The Franciscan friar preaching at a parish mission I once attended talked about the lack of vocal zeal by some Catholics. He made the remark as part of a running joke about how his preaching had elicited a boisterous "Amen!" from the back of the room by a recent convert to the Catholic Faith.
When he returned to the topic of zeal again later, I thought I'd throw him a bone after one particularly good point, and let go with a loud, "Amen!" myself. The room chuckled and the good friar turned to face me asking, "Appreciate that did you? Are you a convert?" The room chuckled again, and I merely answered, "No, Father, I'm a cradle Catholic."
"Well, that is a welcome surprise," he retorted, "An Amen! from a Catholic!" He smiled and returned to his homily about the need to conform ourselves to Christ, and to take in the full meaning of Lent.
After some thought about that exchange between the good friar and me, I realized I didn't answer him correctly when he asked if I was a convert. What I should have said in answer to his question is, "Yes, Father. Everyday."
You see, despite the fact that Christ has granted me the grace to be perfect in holiness, I'm just not there yet. I have accepted the Lordship of Jesus Christ, and I have no doubts about my place in the universe, but sometimes I forget to do what I'm supposed to do. That is to say, sometimes I think I know what's best for me and I forget to listen to the voice of our Lord.
That's when I need conversion.
The Catechism of the Catholic Church defines conversion this way: "Conversion requires convincing of sin; it includes the interior judgment of conscience, and this, being a proof of the action of the Spirit of truth in man's inmost being, becomes at the same time the start of a new grant of grace and love: 'Receive the Holy Spirit.' Thus in this 'convincing concerning sin' we discover a double gift: the gift of the truth of conscience and the gift of the certainty of redemption. The Spirit of truth is the Consoler." (#1848)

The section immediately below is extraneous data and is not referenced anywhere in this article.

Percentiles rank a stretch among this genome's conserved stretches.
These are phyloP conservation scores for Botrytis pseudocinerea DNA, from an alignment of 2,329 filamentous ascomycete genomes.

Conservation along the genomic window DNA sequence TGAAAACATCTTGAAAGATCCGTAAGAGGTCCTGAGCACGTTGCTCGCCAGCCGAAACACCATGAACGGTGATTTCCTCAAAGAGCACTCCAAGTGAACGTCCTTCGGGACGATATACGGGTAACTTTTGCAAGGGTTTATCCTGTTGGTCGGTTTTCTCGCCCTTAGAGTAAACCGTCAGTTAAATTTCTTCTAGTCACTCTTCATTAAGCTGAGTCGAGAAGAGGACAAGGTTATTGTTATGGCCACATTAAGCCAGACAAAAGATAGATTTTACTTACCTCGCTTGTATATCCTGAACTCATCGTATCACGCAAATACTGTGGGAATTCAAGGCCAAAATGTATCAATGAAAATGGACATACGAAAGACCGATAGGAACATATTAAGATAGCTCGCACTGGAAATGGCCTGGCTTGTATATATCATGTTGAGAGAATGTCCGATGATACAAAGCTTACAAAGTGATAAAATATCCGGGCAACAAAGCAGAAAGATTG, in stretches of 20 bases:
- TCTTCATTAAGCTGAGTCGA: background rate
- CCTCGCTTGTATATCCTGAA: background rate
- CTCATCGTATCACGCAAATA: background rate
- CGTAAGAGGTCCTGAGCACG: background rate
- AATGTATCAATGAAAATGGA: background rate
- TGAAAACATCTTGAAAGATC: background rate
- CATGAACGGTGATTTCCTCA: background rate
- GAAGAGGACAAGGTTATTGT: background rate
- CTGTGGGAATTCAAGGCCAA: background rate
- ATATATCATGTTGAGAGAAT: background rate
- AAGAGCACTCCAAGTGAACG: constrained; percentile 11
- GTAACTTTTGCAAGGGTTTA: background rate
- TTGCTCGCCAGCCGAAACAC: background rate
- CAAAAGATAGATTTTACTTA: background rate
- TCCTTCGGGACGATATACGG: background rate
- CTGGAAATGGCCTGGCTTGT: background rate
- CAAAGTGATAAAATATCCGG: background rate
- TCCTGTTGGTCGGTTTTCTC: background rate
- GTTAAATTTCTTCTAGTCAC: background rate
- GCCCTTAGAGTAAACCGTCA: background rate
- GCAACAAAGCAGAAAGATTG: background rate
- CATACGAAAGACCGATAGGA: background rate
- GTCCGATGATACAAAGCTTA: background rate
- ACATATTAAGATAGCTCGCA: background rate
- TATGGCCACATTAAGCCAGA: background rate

Conversion is not a discreet activity, it is a continuing process. Some moments are more conspicuous than others. Surely the first time someone recognizes Jesus for Who He truly is, it becomes a "significant emotional event," and is remembered as the moment of conversion. But giving one's life over to Christ doesn't complete one's conversion; it merely begins the journey.
St Paul, the great evangelizer of the Gentiles, understood that "abiding in Christ" (cf. Jn 15:4) was not a once-and-you're-done sort of thing. He wrote in his letter to the church at Corinth, "No, I drive my body and train it, for fear that, after having preached to others, I myself should be disqualified." (1 Cor 9:27)
St Paul understood that while it is important to accept Jesus Christ as Lord and Savior, it was only the beginning of a Christian's road to Heaven. Conversion is following a constant path to holiness throughout one's life. Furthermore, salvation is a guarantee only to those who finish the race, in other words, remain in the friendship of Jesus Christ to the end. Certainly, He will never remove His outstretched hand, but we must cooperate with Him and take His hand. In other words, St Paul taught that we can't earn our salvation, but we can surely loose it.
It's easy to loose our way in our modern world. Our culture is awash with filth and false teachers. Sadly, the cultural revolution in the 1960s and '70s has brought only darkness and pain masquerading as joy. Even the most committed Christian can be confused and make a wrong turn.
Conversion, then, is the singular grace of a loving Father. We recognize our own need for Him and continuously seek Him out. The Sacrament of Reconciliation is a beautiful way to train our hearts to be open to conversion daily. St Paul compared the Christian life to an athlete training for the Olympics, "Every athlete exercises discipline in every way. They do it to win a perishable crown, but we an imperishable one." (1 Cor 9: 25) Just as an athlete has to understand his weakness so as to train himself to improve his performance, we have to name our own sins and seek the grace to overcome them.
In our human weakness, it is easy to lose our way. The Good News is that we are so loved, that no matter how intense the suffering, we can count on the faithful offer of grace for daily conversion.
And each day that we re-commit ourselves to abide in Christ, we take one more step closer to eternal life with Him.